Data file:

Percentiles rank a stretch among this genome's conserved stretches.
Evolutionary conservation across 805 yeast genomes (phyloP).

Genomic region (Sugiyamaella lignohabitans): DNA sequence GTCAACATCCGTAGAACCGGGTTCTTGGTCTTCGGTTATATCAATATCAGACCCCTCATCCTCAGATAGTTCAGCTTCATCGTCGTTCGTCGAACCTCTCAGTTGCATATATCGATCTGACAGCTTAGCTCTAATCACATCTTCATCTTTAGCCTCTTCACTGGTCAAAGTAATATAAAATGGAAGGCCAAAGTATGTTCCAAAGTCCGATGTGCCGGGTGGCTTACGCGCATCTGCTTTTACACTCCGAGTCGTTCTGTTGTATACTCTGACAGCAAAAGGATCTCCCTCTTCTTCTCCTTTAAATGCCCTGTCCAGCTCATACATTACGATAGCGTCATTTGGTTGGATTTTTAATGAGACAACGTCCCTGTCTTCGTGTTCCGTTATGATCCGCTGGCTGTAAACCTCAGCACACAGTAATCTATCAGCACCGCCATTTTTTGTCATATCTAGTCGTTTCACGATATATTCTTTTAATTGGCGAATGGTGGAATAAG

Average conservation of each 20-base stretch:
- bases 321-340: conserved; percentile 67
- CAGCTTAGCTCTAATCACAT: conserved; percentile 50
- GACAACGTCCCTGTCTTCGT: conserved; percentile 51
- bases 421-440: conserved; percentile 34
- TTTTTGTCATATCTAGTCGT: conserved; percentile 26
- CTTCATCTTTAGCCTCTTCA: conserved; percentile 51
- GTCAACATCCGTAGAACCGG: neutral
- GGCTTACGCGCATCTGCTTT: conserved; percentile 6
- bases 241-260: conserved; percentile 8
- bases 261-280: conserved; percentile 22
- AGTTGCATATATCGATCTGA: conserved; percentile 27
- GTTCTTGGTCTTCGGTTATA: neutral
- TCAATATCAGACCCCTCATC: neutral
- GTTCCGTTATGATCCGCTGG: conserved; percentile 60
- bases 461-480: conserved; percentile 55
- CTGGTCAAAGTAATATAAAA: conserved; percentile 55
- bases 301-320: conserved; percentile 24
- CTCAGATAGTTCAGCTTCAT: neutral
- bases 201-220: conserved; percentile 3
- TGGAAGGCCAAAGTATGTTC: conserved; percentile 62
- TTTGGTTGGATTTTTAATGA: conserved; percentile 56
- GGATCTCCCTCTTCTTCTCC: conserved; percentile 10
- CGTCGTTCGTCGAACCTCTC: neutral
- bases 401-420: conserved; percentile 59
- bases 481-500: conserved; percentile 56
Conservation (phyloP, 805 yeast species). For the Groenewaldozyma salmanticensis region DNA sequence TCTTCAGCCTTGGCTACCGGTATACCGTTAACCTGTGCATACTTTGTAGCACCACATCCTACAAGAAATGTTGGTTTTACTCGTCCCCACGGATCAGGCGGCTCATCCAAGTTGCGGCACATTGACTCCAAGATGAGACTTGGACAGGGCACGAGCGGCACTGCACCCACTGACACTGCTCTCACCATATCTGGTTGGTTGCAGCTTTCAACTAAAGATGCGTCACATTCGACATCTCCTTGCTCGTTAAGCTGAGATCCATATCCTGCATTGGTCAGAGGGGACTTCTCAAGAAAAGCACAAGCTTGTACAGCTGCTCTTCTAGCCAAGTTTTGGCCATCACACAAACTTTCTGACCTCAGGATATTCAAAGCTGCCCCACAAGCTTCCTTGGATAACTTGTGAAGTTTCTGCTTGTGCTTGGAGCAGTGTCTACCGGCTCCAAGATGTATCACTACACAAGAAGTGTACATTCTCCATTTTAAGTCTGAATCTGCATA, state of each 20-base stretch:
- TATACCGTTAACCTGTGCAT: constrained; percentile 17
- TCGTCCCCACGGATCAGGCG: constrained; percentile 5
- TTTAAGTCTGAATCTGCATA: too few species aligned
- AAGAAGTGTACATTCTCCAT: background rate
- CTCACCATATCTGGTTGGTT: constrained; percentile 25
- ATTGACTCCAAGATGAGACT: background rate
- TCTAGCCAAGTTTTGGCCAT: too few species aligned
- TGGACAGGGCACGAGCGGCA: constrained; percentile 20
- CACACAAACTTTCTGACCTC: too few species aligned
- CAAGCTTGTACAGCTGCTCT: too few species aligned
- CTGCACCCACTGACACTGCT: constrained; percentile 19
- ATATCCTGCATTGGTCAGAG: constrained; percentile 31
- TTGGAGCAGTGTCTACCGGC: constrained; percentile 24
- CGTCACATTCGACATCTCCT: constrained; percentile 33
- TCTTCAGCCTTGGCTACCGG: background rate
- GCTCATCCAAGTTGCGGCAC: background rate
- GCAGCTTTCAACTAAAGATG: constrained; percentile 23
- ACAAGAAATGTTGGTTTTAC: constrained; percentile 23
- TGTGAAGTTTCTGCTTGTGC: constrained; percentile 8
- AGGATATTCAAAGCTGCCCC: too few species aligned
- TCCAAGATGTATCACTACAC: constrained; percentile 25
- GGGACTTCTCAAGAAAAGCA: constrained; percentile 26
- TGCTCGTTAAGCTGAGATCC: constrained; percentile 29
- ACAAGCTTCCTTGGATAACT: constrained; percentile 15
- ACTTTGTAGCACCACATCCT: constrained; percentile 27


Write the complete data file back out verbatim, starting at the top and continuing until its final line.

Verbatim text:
Percentiles rank a stretch among this genome's conserved stretches.
Evolutionary conservation across 805 yeast genomes (phyloP).

Genomic region (Sugiyamaella lignohabitans): DNA sequence GTCAACATCCGTAGAACCGGGTTCTTGGTCTTCGGTTATATCAATATCAGACCCCTCATCCTCAGATAGTTCAGCTTCATCGTCGTTCGTCGAACCTCTCAGTTGCATATATCGATCTGACAGCTTAGCTCTAATCACATCTTCATCTTTAGCCTCTTCACTGGTCAAAGTAATATAAAATGGAAGGCCAAAGTATGTTCCAAAGTCCGATGTGCCGGGTGGCTTACGCGCATCTGCTTTTACACTCCGAGTCGTTCTGTTGTATACTCTGACAGCAAAAGGATCTCCCTCTTCTTCTCCTTTAAATGCCCTGTCCAGCTCATACATTACGATAGCGTCATTTGGTTGGATTTTTAATGAGACAACGTCCCTGTCTTCGTGTTCCGTTATGATCCGCTGGCTGTAAACCTCAGCACACAGTAATCTATCAGCACCGCCATTTTTTGTCATATCTAGTCGTTTCACGATATATTCTTTTAATTGGCGAATGGTGGAATAAG

Average conservation of each 20-base stretch:
- bases 321-340: conserved; percentile 67
- CAGCTTAGCTCTAATCACAT: conserved; percentile 50
- GACAACGTCCCTGTCTTCGT: conserved; percentile 51
- bases 421-440: conserved; percentile 34
- TTTTTGTCATATCTAGTCGT: conserved; percentile 26
- CTTCATCTTTAGCCTCTTCA: conserved; percentile 51
- GTCAACATCCGTAGAACCGG: neutral
- GGCTTACGCGCATCTGCTTT: conserved; percentile 6
- bases 241-260: conserved; percentile 8
- bases 261-280: conserved; percentile 22
- AGTTGCATATATCGATCTGA: conserved; percentile 27
- GTTCTTGGTCTTCGGTTATA: neutral
- TCAATATCAGACCCCTCATC: neutral
- GTTCCGTTATGATCCGCTGG: conserved; percentile 60
- bases 461-480: conserved; percentile 55
- CTGGTCAAAGTAATATAAAA: conserved; percentile 55
- bases 301-320: conserved; percentile 24
- CTCAGATAGTTCAGCTTCAT: neutral
- bases 201-220: conserved; percentile 3
- TGGAAGGCCAAAGTATGTTC: conserved; percentile 62
- TTTGGTTGGATTTTTAATGA: conserved; percentile 56
- GGATCTCCCTCTTCTTCTCC: conserved; percentile 10
- CGTCGTTCGTCGAACCTCTC: neutral
- bases 401-420: conserved; percentile 59
- bases 481-500: conserved; percentile 56
Conservation (phyloP, 805 yeast species). For the Groenewaldozyma salmanticensis region DNA sequence TCTTCAGCCTTGGCTACCGGTATACCGTTAACCTGTGCATACTTTGTAGCACCACATCCTACAAGAAATGTTGGTTTTACTCGTCCCCACGGATCAGGCGGCTCATCCAAGTTGCGGCACATTGACTCCAAGATGAGACTTGGACAGGGCACGAGCGGCACTGCACCCACTGACACTGCTCTCACCATATCTGGTTGGTTGCAGCTTTCAACTAAAGATGCGTCACATTCGACATCTCCTTGCTCGTTAAGCTGAGATCCATATCCTGCATTGGTCAGAGGGGACTTCTCAAGAAAAGCACAAGCTTGTACAGCTGCTCTTCTAGCCAAGTTTTGGCCATCACACAAACTTTCTGACCTCAGGATATTCAAAGCTGCCCCACAAGCTTCCTTGGATAACTTGTGAAGTTTCTGCTTGTGCTTGGAGCAGTGTCTACCGGCTCCAAGATGTATCACTACACAAGAAGTGTACATTCTCCATTTTAAGTCTGAATCTGCATA, state of each 20-base stretch:
- TATACCGTTAACCTGTGCAT: constrained; percentile 17
- TCGTCCCCACGGATCAGGCG: constrained; percentile 5
- TTTAAGTCTGAATCTGCATA: too few species aligned
- AAGAAGTGTACATTCTCCAT: background rate
- CTCACCATATCTGGTTGGTT: constrained; percentile 25
- ATTGACTCCAAGATGAGACT: background rate
- TCTAGCCAAGTTTTGGCCAT: too few species aligned
- TGGACAGGGCACGAGCGGCA: constrained; percentile 20
- CACACAAACTTTCTGACCTC: too few species aligned
- CAAGCTTGTACAGCTGCTCT: too few species aligned
- CTGCACCCACTGACACTGCT: constrained; percentile 19
- ATATCCTGCATTGGTCAGAG: constrained; percentile 31
- TTGGAGCAGTGTCTACCGGC: constrained; percentile 24
- CGTCACATTCGACATCTCCT: constrained; percentile 33
- TCTTCAGCCTTGGCTACCGG: background rate
- GCTCATCCAAGTTGCGGCAC: background rate
- GCAGCTTTCAACTAAAGATG: constrained; percentile 23
- ACAAGAAATGTTGGTTTTAC: constrained; percentile 23
- TGTGAAGTTTCTGCTTGTGC: constrained; percentile 8
- AGGATATTCAAAGCTGCCCC: too few species aligned
- TCCAAGATGTATCACTACAC: constrained; percentile 25
- GGGACTTCTCAAGAAAAGCA: constrained; percentile 26
- TGCTCGTTAAGCTGAGATCC: constrained; percentile 29
- ACAAGCTTCCTTGGATAACT: constrained; percentile 15
- ACTTTGTAGCACCACATCCT: constrained; percentile 27